We often talk about education reform policies without taking into consideration the real lives of some of our most troubled youth. I wanted to share one student’s story to remind us all that we teach real life children and they have real life feelings, troubles and hardships. This is a story of teaching and learning in the inner city and the effects of a broken immigration policy and education reform polices that forget the human element of our students. Here is what happened during one Saturday detention:
I had a student in Saturday detention today. As he worked doing his community service we had a long heart-to-heart conversation. His mother left him and his older brother and younger sister when he was 7 years old in El Salvador to come to the United States. There he stayed with his 70-year-old grandmother and watched his older brother give away to the gang life out in the streets. When his older brother was arrested for murder in El Salvador, the violence got too crazy for the family. They had to begin to pay “protection” money to the local gang his brother once belonged too. They couldn’t afford it. So my student and an uncle began to make the trek to the United States. It cost him $9,000 for a “guide” to bring him to the US. He was 13 years old.
His voyage began in the back of a semi truck trailer starting from El Salvador all the way to Mexico City where they switched trucks. Mexican soldiers stopped him once and demanded a bribe or else they would send him back home. After a nervous negotiation, they finally got off with 200 pesos. Their trip continued.
He said the hardest part of the trip was not knowing if they were really taking you where they said they would. He was only 13 and everyone was much older than he was. It was dark, hot and then cold in the back of the truck. They were given no food on the trip.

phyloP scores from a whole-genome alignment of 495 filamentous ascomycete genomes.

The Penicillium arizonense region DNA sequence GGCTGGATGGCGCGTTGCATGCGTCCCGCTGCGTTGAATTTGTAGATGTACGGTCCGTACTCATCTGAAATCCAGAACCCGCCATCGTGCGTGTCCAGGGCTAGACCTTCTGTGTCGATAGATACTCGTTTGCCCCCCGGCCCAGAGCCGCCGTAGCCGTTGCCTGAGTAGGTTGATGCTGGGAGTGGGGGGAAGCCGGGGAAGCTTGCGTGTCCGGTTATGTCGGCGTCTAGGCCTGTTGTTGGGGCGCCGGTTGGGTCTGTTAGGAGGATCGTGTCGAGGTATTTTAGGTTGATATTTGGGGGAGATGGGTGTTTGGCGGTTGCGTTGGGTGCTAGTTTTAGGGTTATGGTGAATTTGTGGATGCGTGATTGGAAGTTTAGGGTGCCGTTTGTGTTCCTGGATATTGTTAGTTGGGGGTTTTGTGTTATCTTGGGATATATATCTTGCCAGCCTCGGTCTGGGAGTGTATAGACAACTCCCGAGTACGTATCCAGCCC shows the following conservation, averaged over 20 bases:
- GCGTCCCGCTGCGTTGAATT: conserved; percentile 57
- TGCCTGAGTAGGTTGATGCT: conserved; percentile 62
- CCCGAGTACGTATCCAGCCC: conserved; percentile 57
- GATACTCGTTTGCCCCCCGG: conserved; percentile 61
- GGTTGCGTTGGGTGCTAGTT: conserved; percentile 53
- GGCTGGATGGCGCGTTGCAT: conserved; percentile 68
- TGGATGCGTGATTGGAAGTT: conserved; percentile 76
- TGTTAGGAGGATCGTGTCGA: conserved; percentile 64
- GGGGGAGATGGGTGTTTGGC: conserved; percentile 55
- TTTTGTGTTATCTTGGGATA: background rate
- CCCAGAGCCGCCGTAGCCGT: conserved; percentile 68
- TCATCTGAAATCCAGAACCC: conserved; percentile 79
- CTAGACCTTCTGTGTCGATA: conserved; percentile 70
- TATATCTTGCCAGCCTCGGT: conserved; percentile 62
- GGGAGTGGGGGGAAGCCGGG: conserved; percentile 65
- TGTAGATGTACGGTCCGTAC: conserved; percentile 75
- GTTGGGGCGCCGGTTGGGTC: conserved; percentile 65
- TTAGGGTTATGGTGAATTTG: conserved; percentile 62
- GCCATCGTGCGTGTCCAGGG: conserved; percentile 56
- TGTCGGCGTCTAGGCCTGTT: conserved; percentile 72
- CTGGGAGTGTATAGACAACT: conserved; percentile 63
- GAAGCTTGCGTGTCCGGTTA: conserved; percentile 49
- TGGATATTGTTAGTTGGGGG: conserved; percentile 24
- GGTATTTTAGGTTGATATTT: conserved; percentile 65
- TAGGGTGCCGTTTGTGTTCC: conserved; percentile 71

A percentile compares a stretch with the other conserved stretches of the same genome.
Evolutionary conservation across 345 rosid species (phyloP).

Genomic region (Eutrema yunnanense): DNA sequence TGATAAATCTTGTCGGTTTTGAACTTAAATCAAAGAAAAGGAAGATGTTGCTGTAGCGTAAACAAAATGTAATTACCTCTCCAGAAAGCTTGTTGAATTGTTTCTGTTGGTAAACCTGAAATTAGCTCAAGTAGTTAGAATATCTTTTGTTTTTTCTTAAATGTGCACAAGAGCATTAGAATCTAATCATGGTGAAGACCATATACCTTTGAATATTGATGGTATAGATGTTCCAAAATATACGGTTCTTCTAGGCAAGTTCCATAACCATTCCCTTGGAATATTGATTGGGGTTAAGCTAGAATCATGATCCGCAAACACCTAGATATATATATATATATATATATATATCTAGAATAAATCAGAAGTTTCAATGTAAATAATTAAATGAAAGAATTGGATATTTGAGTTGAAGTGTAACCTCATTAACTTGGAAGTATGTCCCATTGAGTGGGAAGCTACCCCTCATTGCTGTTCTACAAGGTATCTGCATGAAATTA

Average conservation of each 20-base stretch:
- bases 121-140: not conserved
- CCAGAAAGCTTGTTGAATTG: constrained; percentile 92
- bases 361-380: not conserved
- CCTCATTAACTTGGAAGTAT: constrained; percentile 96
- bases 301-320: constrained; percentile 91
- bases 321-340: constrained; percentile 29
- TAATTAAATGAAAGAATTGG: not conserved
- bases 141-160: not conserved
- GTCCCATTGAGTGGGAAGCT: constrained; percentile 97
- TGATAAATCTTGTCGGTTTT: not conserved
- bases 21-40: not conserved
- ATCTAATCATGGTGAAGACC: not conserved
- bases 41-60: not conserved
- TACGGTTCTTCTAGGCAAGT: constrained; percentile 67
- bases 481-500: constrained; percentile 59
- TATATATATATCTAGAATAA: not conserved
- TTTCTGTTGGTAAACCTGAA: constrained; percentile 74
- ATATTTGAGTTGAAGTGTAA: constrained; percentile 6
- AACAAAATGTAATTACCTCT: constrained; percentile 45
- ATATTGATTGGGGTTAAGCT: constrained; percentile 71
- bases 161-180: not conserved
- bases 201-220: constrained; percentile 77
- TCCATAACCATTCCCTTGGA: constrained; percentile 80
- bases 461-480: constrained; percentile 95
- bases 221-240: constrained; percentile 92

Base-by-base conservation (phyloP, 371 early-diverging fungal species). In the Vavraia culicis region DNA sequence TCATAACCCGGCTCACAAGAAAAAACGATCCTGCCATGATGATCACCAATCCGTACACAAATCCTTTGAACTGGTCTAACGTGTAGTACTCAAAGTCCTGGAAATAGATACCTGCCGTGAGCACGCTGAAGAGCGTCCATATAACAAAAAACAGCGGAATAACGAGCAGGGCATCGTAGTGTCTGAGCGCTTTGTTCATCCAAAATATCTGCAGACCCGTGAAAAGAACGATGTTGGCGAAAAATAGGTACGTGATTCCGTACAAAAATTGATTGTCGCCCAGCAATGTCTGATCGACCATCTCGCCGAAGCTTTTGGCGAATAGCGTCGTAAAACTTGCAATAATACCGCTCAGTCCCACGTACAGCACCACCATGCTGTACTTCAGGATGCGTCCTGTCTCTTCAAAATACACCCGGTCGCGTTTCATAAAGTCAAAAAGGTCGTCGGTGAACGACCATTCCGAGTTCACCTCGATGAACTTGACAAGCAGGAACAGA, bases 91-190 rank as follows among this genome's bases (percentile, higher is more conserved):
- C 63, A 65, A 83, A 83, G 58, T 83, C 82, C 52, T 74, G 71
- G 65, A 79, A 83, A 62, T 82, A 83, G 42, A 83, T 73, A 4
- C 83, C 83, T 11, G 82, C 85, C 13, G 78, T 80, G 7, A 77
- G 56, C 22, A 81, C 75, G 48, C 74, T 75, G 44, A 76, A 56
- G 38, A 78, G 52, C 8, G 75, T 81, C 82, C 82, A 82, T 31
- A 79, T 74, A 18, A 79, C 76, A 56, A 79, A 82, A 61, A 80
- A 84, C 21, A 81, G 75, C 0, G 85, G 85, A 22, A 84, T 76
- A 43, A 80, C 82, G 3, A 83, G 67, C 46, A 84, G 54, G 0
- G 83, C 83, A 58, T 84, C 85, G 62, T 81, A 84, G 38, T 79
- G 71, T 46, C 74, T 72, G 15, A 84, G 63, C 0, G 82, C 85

Once they got to the U.S./Mexico border they were told to walk 12 hours as soon as it got dark across the desert and to make sure no one saw them. They would meet their ride for the final leg of the trip the next morning.
They got lost. My student thought he was going to die as he spent the next five days lost in the desert.
However, they got lost. My student thought he was going to die as he spent the next five days lost in the desert. The food they brought ran out after the first day and they also ran out of water. He said they found a small pool of water on the third day and didn’t care if it was dirty or not. They crouched down like animals to drink as much as possible. The heat was unbearable.
He said the bug bites were the worst. At night, they would take off their shirts to place over soft sand they found to sleep on. They were super hungry. Both the heat of the sun and hot air left them with an unbearable thirst he will never forget. By the fifth day they were ready to turn themselves in the Border Patrol when they finally found there way again.
The last part of the trip was easy. It was a van ride to Los Angeles where he finally met his mother who abandoned him when he was so young. He missed his grandmother dearly. It was time to build a new relationship with a mother has only known through phone calls.
A few months later his grandmother passed away. He wasn’t even able to go to the funeral. He gave me a cold and lonely look. I could see the pain in his eyes.
With no one left to take care of his younger sister, she began the trip to the United States next. However, she was spared the travels through the desert as she turned herself in at the border with a letter and a death certificate of her grandmother. She was detained for two weeks and finally released. They make their lives now in South Central Los Angeles where they go to school.
So please don’t tell me about test scores or Common Core. Don’t tell me about “high preforming” charter schools whose lottery system never seems to chose students like mine.
Tell me about the resources and support we are going to give educators to help and change the lives of students like this one. Tell me about hope, love and commitment we have to have to educate EVERY student who walks through our doors. Tell me when we are going to provide our students with the resources for schools that they deserve. Tell me when we can begin the healing, so we can begin the learning.